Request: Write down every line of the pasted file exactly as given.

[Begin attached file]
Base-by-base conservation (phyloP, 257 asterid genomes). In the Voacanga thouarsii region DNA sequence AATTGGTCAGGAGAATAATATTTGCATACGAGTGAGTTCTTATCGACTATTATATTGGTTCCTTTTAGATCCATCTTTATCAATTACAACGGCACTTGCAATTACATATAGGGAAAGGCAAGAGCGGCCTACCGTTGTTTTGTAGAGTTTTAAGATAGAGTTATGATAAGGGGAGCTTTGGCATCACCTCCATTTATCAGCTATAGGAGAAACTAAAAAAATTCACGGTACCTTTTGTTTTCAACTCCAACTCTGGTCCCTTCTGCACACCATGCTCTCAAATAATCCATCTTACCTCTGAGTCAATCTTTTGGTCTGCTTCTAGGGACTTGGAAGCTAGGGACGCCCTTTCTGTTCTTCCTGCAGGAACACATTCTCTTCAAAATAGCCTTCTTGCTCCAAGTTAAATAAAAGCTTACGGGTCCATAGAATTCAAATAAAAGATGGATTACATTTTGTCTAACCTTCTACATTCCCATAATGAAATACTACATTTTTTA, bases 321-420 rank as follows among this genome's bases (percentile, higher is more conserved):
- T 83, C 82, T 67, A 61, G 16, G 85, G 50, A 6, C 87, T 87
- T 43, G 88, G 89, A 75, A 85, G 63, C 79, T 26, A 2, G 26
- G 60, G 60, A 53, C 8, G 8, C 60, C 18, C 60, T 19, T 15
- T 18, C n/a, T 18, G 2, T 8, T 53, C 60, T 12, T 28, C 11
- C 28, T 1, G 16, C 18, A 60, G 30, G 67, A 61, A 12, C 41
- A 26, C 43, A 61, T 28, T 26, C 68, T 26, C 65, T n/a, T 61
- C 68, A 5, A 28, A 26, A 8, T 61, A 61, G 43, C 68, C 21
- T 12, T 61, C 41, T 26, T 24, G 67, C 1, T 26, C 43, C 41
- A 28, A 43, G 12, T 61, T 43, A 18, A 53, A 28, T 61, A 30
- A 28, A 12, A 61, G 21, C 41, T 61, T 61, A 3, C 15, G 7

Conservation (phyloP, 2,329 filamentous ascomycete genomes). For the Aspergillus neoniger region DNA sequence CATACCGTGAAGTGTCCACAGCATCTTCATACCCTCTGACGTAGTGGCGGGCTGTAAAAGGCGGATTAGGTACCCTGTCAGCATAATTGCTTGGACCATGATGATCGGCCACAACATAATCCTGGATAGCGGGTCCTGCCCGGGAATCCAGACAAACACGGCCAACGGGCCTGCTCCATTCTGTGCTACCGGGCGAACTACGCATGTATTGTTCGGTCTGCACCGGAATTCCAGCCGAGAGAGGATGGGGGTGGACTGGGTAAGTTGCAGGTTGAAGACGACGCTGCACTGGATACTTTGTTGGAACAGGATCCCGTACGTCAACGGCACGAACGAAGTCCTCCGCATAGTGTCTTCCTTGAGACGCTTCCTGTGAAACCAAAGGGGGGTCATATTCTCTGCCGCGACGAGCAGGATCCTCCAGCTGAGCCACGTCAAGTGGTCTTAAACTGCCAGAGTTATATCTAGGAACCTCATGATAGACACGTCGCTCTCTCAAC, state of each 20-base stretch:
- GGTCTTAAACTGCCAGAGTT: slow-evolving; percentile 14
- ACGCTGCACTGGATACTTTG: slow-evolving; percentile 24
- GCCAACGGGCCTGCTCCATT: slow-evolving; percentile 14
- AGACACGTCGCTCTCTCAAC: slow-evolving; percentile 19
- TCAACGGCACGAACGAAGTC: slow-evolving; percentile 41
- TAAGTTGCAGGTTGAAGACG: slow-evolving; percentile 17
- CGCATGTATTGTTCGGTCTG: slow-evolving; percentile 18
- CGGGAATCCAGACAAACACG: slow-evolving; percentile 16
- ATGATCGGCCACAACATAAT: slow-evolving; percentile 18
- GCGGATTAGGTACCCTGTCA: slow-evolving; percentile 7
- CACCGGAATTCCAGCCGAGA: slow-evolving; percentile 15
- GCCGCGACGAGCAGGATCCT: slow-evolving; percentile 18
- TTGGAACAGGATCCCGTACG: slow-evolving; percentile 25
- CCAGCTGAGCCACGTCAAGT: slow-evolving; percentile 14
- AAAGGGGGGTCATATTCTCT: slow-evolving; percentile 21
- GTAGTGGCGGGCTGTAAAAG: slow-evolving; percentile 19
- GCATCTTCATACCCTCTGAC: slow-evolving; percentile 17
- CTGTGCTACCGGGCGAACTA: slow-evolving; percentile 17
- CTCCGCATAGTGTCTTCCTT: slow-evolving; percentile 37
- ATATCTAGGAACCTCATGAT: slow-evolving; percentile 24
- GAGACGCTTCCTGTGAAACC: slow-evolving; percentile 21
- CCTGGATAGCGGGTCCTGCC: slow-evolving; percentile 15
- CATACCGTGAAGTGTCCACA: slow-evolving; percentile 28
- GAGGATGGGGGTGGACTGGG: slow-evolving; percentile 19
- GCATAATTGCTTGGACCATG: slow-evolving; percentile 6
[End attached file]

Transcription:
Base-by-base conservation (phyloP, 257 asterid genomes). In the Voacanga thouarsii region DNA sequence AATTGGTCAGGAGAATAATATTTGCATACGAGTGAGTTCTTATCGACTATTATATTGGTTCCTTTTAGATCCATCTTTATCAATTACAACGGCACTTGCAATTACATATAGGGAAAGGCAAGAGCGGCCTACCGTTGTTTTGTAGAGTTTTAAGATAGAGTTATGATAAGGGGAGCTTTGGCATCACCTCCATTTATCAGCTATAGGAGAAACTAAAAAAATTCACGGTACCTTTTGTTTTCAACTCCAACTCTGGTCCCTTCTGCACACCATGCTCTCAAATAATCCATCTTACCTCTGAGTCAATCTTTTGGTCTGCTTCTAGGGACTTGGAAGCTAGGGACGCCCTTTCTGTTCTTCCTGCAGGAACACATTCTCTTCAAAATAGCCTTCTTGCTCCAAGTTAAATAAAAGCTTACGGGTCCATAGAATTCAAATAAAAGATGGATTACATTTTGTCTAACCTTCTACATTCCCATAATGAAATACTACATTTTTTA, bases 321-420 rank as follows among this genome's bases (percentile, higher is more conserved):
- T 83, C 82, T 67, A 61, G 16, G 85, G 50, A 6, C 87, T 87
- T 43, G 88, G 89, A 75, A 85, G 63, C 79, T 26, A 2, G 26
- G 60, G 60, A 53, C 8, G 8, C 60, C 18, C 60, T 19, T 15
- T 18, C n/a, T 18, G 2, T 8, T 53, C 60, T 12, T 28, C 11
- C 28, T 1, G 16, C 18, A 60, G 30, G 67, A 61, A 12, C 41
- A 26, C 43, A 61, T 28, T 26, C 68, T 26, C 65, T n/a, T 61
- C 68, A 5, A 28, A 26, A 8, T 61, A 61, G 43, C 68, C 21
- T 12, T 61, C 41, T 26, T 24, G 67, C 1, T 26, C 43, C 41
- A 28, A 43, G 12, T 61, T 43, A 18, A 53, A 28, T 61, A 30
- A 28, A 12, A 61, G 21, C 41, T 61, T 61, A 3, C 15, G 7

Conservation (phyloP, 2,329 filamentous ascomycete genomes). For the Aspergillus neoniger region DNA sequence CATACCGTGAAGTGTCCACAGCATCTTCATACCCTCTGACGTAGTGGCGGGCTGTAAAAGGCGGATTAGGTACCCTGTCAGCATAATTGCTTGGACCATGATGATCGGCCACAACATAATCCTGGATAGCGGGTCCTGCCCGGGAATCCAGACAAACACGGCCAACGGGCCTGCTCCATTCTGTGCTACCGGGCGAACTACGCATGTATTGTTCGGTCTGCACCGGAATTCCAGCCGAGAGAGGATGGGGGTGGACTGGGTAAGTTGCAGGTTGAAGACGACGCTGCACTGGATACTTTGTTGGAACAGGATCCCGTACGTCAACGGCACGAACGAAGTCCTCCGCATAGTGTCTTCCTTGAGACGCTTCCTGTGAAACCAAAGGGGGGTCATATTCTCTGCCGCGACGAGCAGGATCCTCCAGCTGAGCCACGTCAAGTGGTCTTAAACTGCCAGAGTTATATCTAGGAACCTCATGATAGACACGTCGCTCTCTCAAC, state of each 20-base stretch:
- GGTCTTAAACTGCCAGAGTT: slow-evolving; percentile 14
- ACGCTGCACTGGATACTTTG: slow-evolving; percentile 24
- GCCAACGGGCCTGCTCCATT: slow-evolving; percentile 14
- AGACACGTCGCTCTCTCAAC: slow-evolving; percentile 19
- TCAACGGCACGAACGAAGTC: slow-evolving; percentile 41
- TAAGTTGCAGGTTGAAGACG: slow-evolving; percentile 17
- CGCATGTATTGTTCGGTCTG: slow-evolving; percentile 18
- CGGGAATCCAGACAAACACG: slow-evolving; percentile 16
- ATGATCGGCCACAACATAAT: slow-evolving; percentile 18
- GCGGATTAGGTACCCTGTCA: slow-evolving; percentile 7
- CACCGGAATTCCAGCCGAGA: slow-evolving; percentile 15
- GCCGCGACGAGCAGGATCCT: slow-evolving; percentile 18
- TTGGAACAGGATCCCGTACG: slow-evolving; percentile 25
- CCAGCTGAGCCACGTCAAGT: slow-evolving; percentile 14
- AAAGGGGGGTCATATTCTCT: slow-evolving; percentile 21
- GTAGTGGCGGGCTGTAAAAG: slow-evolving; percentile 19
- GCATCTTCATACCCTCTGAC: slow-evolving; percentile 17
- CTGTGCTACCGGGCGAACTA: slow-evolving; percentile 17
- CTCCGCATAGTGTCTTCCTT: slow-evolving; percentile 37
- ATATCTAGGAACCTCATGAT: slow-evolving; percentile 24
- GAGACGCTTCCTGTGAAACC: slow-evolving; percentile 21
- CCTGGATAGCGGGTCCTGCC: slow-evolving; percentile 15
- CATACCGTGAAGTGTCCACA: slow-evolving; percentile 28
- GAGGATGGGGGTGGACTGGG: slow-evolving; percentile 19
- GCATAATTGCTTGGACCATG: slow-evolving; percentile 6